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Saudi Arabia Has Passed A New Law Requiring USB-C In All Smartphones

Starting in 2025, both Apple’s iPhone and Android smartphones sold in Saudi Arabia will be required to feature a USB-C charging port, and laptops will follow suit in 2026. This move by the Saudi Arabian government mirrors the European Union’s directive that all smartphones transition to USB-C charging.

As reported by GSM Arena, this local governmental initiative aims to achieve multiple goals. Firstly, it seeks to curtail the generation of electronic waste, thereby contributing to a more sustainable environment. Secondly, the shift to USB-C is expected to bring about cost reductions and enhance the overall user experience.

This enhanced experience stems from the convenience of readily accessible cables, simplifying the process of purchasing or borrowing the correct connectors. Furthermore, it promises accelerated data transfer speeds, a factor that is pivotal for efficient user interactions.

The announcement of this regulatory shift emanated from a joint effort by two Saudi entities: the Saudi Standards, Metrology, and Quality Organization, as well as the Communications, Space, and Technology Commission. The implementation of the law is set to unfold in two distinct phases.

Commencing on January 1, 2025, the initial phase will necessitate the incorporation of USB-C charging ports across a spectrum of devices. This includes new smartphones, headphones, keyboards, speakers, and routers. Subsequently, from April 1, 2026, the scope of the law will encompass laptop computers as well.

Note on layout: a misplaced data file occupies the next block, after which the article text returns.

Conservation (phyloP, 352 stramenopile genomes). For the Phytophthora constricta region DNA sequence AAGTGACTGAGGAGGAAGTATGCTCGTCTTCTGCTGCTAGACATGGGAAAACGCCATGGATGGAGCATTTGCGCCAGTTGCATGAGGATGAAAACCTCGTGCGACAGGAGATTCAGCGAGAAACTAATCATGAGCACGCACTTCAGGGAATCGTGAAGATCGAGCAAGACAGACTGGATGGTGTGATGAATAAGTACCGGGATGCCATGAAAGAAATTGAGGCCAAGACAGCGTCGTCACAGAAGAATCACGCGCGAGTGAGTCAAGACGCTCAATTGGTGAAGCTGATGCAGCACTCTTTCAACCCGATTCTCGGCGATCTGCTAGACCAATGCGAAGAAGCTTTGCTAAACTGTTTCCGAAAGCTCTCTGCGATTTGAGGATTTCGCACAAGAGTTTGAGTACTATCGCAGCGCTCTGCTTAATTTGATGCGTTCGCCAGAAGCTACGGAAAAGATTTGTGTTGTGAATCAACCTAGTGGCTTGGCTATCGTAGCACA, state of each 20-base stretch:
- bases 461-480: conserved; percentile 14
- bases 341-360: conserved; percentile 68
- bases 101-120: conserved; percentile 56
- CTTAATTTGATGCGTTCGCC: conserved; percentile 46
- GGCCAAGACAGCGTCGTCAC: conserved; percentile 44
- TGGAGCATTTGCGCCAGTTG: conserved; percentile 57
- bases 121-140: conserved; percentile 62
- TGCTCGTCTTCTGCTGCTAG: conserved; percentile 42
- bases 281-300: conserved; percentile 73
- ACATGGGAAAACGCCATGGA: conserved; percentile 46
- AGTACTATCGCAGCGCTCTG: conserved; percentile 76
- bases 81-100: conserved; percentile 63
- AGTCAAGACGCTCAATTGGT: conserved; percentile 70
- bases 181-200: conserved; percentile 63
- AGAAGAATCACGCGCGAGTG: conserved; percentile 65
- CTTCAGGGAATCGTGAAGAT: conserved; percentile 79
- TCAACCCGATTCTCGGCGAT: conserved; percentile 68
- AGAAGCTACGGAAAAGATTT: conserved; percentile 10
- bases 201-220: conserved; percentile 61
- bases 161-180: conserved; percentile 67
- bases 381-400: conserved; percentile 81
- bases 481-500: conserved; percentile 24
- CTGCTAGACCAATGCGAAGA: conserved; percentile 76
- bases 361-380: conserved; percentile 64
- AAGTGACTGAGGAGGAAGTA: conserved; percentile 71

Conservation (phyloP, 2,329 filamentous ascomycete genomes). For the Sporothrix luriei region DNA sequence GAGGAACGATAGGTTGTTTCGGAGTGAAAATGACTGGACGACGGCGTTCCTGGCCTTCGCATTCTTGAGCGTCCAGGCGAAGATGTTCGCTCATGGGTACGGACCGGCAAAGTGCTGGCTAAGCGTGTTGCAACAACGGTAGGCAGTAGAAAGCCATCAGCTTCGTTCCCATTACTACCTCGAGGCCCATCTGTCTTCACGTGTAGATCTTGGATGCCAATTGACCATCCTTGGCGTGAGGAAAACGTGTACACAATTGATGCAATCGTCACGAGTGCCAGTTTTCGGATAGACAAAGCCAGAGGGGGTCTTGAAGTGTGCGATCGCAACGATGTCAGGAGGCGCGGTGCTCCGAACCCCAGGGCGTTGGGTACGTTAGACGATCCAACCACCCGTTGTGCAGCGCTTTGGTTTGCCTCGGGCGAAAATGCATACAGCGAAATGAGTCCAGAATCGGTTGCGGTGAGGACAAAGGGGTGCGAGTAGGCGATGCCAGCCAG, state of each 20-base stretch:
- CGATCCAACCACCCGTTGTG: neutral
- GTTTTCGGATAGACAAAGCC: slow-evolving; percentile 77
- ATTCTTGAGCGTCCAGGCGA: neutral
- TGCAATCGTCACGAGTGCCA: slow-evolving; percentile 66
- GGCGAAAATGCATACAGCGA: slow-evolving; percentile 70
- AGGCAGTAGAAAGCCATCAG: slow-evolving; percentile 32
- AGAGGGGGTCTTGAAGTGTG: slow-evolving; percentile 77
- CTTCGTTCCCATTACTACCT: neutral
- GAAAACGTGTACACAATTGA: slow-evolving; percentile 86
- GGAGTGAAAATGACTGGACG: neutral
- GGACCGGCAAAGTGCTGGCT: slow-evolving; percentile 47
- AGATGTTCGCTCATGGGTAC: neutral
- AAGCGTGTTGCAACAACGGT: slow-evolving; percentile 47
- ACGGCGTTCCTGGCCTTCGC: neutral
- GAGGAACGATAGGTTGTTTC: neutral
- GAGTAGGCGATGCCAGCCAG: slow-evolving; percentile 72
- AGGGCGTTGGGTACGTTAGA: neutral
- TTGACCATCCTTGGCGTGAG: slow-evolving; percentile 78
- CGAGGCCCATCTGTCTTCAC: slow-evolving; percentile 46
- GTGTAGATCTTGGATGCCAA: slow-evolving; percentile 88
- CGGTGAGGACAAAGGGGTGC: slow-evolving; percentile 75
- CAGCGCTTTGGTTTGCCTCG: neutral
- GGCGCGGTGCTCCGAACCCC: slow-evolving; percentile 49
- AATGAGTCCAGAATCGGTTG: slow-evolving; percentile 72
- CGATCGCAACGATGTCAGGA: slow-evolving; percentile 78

Notably, Apple appears to be on track to smoothly navigate this transition. Reports suggest that Apple is already slated to introduce USB-C compatibility, commencing with the anticipated iPhone 15 release this year.

Moreover, adherence to the EU’s directive mandates that Apple adopts USB-C connectivity by the time the iPhone 17 debuts in 2025. Intriguingly, leaks have surfaced, purportedly revealing images of USB-C components from the forthcoming iPhone 15 lineup.

In response to this development, Apple has refrained from offering an official statement. It is worth noting that the company has previously asserted that adopting a universal charging standard could potentially stifle innovation while exacerbating the issue of electronic waste, rather than mitigating it.

A speculation emerged in February 2023, suggesting that Apple might restrict the charging and data transfer speeds of USB-C cables lacking the company’s certification. However, the European Union has taken a firm stance against such a possibility, declaring it unacceptable. The EU has explicitly conveyed that any such action by Apple could lead to a ban on iPhone sales within its member states.

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